American Elephants


Here is the Ubiquitous American Coyote by The Elephant's Child
April 25, 2022, 12:38 am
Filed under: Politics | Tags: , ,

Here is the ubiquitous coyote. Common all over the west Related to wolves, but not as big. They range up to Alaska, and far down into Mexico. Their historical range prior to 1700 was limited to the prairies of North America, but has expanded to include most of the United States. Surprisingly they can be found in many cities. They may howl, but I’ve never heard one, but they yip a lot. In urban areas they keep the rodent and rabbit populations down, and also Canada geese. They generally avoid trash. They are exposed to a usual range of diseases, but none seem to pose a serious human health risk. Heard lots of them, growing up, but never saw one at all.

I live on the side of a hill in a Seattle suburb. In the valley below is a golf course with a stream, and we can occasionally hear coyotes at night ranging round on the golf course. About four blocks down the street, we have a big patch of woods with trails, and there are coyotes around, though I’ve never seen one.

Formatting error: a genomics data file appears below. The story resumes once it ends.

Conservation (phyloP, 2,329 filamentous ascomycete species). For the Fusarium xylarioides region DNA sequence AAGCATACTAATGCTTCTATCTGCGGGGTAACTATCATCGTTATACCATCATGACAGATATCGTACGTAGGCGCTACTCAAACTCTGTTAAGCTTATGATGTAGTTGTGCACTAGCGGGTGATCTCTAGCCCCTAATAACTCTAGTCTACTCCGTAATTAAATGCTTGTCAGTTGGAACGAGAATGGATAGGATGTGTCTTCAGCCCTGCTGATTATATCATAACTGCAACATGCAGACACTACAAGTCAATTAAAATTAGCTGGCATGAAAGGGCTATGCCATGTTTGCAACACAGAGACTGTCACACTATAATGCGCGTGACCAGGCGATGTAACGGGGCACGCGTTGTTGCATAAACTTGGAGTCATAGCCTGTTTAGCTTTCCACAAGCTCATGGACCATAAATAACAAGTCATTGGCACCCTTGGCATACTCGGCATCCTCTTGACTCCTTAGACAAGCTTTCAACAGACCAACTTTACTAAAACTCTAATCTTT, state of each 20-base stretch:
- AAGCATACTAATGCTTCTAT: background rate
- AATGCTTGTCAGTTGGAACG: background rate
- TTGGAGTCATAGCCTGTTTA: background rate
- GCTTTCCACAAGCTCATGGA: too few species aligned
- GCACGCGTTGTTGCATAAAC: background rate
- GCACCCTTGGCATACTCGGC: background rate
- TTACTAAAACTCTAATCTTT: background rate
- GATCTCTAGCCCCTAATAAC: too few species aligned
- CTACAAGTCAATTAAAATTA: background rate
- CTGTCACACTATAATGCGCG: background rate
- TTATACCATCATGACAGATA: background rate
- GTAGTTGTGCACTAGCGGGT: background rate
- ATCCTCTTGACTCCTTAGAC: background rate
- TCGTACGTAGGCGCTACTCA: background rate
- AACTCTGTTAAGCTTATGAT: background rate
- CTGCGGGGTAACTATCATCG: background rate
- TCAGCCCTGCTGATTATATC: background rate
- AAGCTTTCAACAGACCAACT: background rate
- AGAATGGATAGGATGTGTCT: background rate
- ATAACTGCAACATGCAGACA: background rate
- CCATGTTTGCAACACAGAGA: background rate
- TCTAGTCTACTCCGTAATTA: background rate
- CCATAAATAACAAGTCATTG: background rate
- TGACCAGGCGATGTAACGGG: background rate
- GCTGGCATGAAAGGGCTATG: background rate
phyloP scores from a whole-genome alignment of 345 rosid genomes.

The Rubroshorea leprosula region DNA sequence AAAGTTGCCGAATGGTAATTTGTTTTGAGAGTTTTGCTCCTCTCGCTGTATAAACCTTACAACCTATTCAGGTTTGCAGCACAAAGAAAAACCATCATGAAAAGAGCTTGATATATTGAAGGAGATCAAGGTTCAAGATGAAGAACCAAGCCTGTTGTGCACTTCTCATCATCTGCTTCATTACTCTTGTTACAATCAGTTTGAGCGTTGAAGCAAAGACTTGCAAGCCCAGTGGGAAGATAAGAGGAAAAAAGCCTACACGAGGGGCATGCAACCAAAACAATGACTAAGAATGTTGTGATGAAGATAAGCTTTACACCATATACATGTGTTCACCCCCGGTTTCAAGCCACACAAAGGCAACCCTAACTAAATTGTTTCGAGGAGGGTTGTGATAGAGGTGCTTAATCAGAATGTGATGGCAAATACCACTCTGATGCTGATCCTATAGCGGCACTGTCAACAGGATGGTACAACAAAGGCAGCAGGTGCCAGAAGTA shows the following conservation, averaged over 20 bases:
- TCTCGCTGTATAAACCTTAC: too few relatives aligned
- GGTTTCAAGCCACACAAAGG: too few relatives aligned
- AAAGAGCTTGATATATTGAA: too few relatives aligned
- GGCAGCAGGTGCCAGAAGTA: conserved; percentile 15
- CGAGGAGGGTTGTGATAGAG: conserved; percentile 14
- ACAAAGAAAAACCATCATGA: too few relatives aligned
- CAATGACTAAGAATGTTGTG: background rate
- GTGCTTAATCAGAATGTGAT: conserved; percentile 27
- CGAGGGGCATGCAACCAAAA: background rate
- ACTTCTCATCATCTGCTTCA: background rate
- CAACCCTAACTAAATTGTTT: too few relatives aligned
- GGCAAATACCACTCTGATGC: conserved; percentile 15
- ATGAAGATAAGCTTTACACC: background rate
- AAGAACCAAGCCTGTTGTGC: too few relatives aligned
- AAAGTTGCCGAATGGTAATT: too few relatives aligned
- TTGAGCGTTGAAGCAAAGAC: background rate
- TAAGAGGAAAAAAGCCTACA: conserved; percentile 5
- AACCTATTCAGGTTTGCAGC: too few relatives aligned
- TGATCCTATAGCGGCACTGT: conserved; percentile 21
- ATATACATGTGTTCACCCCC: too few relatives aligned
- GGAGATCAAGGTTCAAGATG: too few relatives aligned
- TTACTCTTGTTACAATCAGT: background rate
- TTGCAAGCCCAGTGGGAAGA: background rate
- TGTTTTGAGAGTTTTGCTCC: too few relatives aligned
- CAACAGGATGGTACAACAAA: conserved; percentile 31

At home in Idaho, one could hear coyotes in the evening and at night. Still, never saw one, not even out riding on trails in the adjacent National Forest. They eat berries and some plants as well. I don’t know what they do in areas like ours where the snow gets deep (4′ -5′) in the winter. Possibly move on down to lower country. The deer move down to the Snake River drainage., so probably the coyotes do as well. Mating takes place early in the year, and litters range from four to seven pups. The largest that was found was 11 pups. Most common cause of death is getting hit by a car. In the wild coyotes may die before they reach three or four. In captivity they can live 13 to 15 years. They can live in packs, or as solitary animals.

I suspect that we have far more local coyotes than we realize.


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I live in the Toledo Ohio area and they are fairly common here. We see coyotes every month or so, so taking into account how they avoid people, there must be a sizable population of them here.

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Comment by Keith Flick




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